Inclusion Criteria:

  • Admitted to PZ Duffel and eligible for ECT because of major depressive disorder of major depressive episode in bipolar disorder (according to DSM-5 criteria).
  • Score on HDRS ≥ 17.
  • Have signed an IC form indicating that they understand the purpose of and procedures required for the study and are willing to participate in this study. In case of incapacity, a close relative will be asked to give informed consent.
  • Be medically stable on the basis of physical examination and vital signs performed during the pre-ECT screening procedure.

Exclusion Criteria:

  • Drug or alcohol dependence as detected in the MINI interview at screening (<6 months before ECT).
  • Primary psychotic disorder according to DSM-5 criteria (<6 months before ECT).
  • Is currently enrolled in a study with an investigational study drug.
  • Has any condition that, in the opinion of the investigator, would compromise the wellbeing of the subject or the study or prevent the subject from meeting or performing study requirements.

Information from the National Library of Medicine

To learn more about this study, you or your doctor may contact the study research staff using the contact information provided by the sponsor.

Please refer to this study by its identifier (NCT number): NCT02562846

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PZ Duffel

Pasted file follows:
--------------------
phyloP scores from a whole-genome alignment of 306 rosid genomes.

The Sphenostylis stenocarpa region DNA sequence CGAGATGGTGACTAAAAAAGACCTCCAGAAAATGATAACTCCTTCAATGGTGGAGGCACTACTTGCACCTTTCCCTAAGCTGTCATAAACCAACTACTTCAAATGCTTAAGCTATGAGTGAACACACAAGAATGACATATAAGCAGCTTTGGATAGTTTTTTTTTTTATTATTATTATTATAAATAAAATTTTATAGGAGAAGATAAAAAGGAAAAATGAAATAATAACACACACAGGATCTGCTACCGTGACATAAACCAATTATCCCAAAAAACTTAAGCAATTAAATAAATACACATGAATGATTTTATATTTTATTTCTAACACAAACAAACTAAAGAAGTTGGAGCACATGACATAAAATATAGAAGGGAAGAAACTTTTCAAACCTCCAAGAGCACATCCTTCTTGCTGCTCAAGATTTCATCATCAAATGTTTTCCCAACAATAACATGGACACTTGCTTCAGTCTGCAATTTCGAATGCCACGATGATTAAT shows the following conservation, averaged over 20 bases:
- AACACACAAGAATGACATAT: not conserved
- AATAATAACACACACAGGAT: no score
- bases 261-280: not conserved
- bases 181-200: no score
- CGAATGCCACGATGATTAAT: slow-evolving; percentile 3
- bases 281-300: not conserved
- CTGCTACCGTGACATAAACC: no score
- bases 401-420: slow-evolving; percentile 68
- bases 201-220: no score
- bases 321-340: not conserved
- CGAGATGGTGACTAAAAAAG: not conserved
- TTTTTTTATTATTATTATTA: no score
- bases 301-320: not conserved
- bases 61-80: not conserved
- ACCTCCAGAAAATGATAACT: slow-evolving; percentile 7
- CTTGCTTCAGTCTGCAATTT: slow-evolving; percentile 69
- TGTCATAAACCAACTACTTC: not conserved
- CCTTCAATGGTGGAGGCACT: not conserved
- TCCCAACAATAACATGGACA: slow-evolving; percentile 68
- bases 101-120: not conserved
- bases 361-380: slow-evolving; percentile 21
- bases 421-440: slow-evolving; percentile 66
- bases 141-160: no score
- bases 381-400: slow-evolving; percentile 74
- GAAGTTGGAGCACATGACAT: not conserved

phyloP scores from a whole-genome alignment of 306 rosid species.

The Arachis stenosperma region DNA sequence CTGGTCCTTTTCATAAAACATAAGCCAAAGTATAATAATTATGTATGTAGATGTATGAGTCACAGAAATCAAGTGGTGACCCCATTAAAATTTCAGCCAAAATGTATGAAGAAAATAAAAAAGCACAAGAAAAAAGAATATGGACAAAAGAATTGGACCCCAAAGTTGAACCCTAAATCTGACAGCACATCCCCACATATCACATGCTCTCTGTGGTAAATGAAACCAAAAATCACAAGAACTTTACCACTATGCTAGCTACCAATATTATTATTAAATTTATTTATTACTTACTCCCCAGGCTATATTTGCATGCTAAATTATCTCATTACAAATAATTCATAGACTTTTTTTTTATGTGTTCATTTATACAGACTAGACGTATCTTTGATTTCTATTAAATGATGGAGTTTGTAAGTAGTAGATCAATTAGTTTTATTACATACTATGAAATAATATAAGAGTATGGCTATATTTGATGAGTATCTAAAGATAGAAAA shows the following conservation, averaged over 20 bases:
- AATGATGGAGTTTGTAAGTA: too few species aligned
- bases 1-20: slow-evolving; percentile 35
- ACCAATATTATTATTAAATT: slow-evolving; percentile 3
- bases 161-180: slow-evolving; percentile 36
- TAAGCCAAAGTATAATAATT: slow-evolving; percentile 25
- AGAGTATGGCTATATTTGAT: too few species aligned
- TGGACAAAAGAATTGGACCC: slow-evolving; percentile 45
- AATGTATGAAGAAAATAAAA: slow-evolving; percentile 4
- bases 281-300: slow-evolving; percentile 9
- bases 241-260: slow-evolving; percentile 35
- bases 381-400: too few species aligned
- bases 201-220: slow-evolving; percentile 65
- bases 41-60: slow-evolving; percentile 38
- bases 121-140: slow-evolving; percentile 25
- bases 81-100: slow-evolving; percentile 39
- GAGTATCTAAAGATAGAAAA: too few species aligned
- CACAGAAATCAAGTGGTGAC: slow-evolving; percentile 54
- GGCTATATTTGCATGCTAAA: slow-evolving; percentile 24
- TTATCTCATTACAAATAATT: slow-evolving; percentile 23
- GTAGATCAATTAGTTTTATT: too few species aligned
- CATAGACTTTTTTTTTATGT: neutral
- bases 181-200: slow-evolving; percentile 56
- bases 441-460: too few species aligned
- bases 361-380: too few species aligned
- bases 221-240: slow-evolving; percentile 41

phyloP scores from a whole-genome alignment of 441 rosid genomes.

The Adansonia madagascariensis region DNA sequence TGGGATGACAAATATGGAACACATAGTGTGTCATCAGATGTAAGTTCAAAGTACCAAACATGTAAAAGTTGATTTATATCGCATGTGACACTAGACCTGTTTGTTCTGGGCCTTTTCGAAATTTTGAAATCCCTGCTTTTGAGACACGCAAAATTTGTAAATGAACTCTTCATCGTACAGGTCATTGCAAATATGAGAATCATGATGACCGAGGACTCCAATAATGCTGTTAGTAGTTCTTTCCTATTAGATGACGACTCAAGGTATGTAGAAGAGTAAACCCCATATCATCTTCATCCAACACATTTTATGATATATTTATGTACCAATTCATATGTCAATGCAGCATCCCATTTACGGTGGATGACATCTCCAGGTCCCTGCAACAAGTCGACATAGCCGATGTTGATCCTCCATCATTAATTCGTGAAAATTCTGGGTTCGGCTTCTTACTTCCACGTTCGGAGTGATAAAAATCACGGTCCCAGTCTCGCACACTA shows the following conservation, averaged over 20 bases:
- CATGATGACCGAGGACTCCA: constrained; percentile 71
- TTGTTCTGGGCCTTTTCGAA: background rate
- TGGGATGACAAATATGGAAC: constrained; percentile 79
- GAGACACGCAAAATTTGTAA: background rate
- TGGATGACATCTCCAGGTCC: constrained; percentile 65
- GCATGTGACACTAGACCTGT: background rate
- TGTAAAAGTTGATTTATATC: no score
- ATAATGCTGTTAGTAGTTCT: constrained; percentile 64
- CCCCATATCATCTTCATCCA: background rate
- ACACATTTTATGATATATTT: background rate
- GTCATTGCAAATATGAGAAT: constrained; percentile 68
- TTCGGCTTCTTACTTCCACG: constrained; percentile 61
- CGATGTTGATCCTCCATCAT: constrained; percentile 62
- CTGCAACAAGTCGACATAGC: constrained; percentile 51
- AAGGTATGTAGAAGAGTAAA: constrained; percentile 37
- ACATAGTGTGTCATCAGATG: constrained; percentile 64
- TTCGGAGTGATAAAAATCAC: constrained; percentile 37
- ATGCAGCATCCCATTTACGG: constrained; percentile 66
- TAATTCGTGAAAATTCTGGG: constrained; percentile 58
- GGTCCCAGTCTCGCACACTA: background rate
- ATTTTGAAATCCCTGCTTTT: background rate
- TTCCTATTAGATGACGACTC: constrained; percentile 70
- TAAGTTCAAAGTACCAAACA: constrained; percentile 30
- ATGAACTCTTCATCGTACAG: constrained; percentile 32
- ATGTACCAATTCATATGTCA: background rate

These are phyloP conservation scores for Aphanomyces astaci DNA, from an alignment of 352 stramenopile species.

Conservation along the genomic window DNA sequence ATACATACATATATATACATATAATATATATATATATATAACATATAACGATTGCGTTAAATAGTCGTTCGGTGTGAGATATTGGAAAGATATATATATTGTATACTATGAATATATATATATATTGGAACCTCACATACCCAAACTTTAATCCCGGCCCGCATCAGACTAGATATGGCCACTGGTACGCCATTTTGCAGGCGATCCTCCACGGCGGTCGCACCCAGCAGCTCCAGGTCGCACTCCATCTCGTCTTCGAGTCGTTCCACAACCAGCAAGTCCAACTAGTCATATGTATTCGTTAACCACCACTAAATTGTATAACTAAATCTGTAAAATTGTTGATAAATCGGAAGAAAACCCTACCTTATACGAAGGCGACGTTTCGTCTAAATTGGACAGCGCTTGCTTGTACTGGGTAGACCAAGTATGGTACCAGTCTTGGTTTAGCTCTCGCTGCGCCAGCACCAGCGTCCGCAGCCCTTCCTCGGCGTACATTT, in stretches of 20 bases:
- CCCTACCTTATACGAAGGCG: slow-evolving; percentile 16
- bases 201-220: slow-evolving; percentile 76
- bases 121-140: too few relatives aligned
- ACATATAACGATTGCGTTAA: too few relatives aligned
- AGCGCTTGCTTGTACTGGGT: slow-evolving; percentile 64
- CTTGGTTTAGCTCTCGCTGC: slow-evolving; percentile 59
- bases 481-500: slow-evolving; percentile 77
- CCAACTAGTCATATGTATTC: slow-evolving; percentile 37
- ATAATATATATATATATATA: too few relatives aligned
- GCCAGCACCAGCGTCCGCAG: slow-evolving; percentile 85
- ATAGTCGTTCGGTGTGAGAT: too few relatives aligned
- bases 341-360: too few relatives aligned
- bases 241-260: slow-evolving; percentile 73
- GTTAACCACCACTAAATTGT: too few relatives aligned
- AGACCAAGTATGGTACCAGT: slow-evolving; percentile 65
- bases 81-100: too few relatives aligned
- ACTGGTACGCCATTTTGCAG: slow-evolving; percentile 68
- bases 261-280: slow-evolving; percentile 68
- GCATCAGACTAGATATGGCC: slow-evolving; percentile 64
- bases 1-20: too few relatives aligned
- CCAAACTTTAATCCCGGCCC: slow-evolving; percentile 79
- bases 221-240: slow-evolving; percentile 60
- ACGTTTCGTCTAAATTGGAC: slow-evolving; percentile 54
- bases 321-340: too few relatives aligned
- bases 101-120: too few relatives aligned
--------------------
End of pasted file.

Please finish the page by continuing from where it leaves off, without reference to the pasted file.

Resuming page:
Duffel, Antwerp, Belgium, 2570
Sponsors and Collaborators
Universiteit Antwerpen
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Study Director: Bernard Sabbe, MD, prof. Duffel Psychiatric Hospital
Additional Information:

Publications automatically indexed to this study by Identifier (NCT Number):
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Responsible Party: Linda van Diermen, Dr., Universiteit Antwerpen Identifier: NCT02562846    
Other Study ID Numbers: B300201524466
First Posted: September 29, 2015    Key Record Dates
Last Update Posted: May 1, 2018
Last Verified: April 2018
Keywords provided by Linda van Diermen, Universiteit Antwerpen:
electroconvulsive therapy
response prediction
cognitive side effects
Additional relevant MeSH terms:
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Depressive Disorder
Behavioral Symptoms
Mood Disorders
Mental Disorders